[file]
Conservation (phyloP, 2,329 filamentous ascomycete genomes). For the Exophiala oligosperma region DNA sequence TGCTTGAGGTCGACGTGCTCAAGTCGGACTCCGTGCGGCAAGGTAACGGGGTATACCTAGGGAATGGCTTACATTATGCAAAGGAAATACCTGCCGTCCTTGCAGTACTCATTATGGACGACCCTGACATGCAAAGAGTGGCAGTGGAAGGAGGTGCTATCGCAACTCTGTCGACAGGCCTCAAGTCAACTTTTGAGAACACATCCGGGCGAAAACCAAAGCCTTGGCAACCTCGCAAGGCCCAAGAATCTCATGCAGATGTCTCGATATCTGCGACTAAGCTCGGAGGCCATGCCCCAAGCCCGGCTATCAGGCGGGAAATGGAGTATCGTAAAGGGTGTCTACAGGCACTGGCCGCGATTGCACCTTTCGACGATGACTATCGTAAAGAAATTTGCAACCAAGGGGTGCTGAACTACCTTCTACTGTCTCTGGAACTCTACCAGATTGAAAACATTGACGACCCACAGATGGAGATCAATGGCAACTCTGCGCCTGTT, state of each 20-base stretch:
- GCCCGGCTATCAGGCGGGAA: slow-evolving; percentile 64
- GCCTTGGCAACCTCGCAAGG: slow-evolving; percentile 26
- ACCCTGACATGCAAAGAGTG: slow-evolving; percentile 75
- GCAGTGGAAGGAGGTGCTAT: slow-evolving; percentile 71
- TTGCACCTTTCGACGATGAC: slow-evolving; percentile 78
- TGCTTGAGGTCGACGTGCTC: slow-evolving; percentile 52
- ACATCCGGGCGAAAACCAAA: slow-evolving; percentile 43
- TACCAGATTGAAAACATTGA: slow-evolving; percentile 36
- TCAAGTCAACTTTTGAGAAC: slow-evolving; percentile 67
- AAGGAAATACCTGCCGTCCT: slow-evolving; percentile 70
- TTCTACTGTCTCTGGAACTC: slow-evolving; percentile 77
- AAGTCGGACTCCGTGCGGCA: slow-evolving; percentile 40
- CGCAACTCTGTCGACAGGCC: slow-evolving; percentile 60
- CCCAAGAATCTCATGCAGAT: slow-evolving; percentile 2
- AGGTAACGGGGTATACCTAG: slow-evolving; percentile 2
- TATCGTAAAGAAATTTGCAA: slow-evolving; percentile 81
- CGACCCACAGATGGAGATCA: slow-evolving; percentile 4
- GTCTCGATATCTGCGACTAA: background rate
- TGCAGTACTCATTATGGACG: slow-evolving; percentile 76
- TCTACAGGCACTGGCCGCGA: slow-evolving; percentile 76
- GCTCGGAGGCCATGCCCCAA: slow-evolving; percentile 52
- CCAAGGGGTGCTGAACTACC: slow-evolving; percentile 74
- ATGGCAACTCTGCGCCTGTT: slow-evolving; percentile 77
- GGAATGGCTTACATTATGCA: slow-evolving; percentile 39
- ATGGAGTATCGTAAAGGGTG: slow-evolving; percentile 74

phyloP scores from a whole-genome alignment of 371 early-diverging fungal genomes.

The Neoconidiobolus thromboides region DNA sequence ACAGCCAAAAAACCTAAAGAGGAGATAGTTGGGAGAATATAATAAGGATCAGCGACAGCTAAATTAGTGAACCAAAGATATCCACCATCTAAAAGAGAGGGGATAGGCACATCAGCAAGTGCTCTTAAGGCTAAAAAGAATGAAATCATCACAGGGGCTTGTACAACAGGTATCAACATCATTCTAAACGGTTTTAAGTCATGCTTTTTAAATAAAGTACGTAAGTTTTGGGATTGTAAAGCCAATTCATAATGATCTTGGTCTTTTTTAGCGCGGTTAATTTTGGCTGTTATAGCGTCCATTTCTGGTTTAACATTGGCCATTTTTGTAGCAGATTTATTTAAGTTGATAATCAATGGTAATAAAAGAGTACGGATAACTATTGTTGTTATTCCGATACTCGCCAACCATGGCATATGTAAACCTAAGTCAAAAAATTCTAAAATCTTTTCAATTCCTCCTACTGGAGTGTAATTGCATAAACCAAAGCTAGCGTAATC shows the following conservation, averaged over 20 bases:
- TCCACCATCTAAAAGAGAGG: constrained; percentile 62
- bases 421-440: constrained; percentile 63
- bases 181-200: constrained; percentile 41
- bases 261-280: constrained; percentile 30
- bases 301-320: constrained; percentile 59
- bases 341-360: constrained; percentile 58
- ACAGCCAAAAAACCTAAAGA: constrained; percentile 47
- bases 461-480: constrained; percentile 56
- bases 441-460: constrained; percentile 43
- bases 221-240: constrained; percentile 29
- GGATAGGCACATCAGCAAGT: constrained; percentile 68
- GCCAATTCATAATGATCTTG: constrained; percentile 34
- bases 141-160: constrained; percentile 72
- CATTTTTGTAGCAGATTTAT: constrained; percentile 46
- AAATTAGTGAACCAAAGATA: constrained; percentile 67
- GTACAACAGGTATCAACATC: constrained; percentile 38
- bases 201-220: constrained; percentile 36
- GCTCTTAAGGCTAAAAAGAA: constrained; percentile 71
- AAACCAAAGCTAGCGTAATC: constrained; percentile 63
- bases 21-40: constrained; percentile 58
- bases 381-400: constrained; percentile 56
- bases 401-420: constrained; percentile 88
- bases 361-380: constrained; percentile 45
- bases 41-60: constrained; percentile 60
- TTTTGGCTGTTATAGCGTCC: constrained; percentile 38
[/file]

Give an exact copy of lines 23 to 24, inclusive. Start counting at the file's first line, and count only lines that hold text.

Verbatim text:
- CCAAGGGGTGCTGAACTACC: slow-evolving; percentile 74
- ATGGCAACTCTGCGCCTGTT: slow-evolving; percentile 77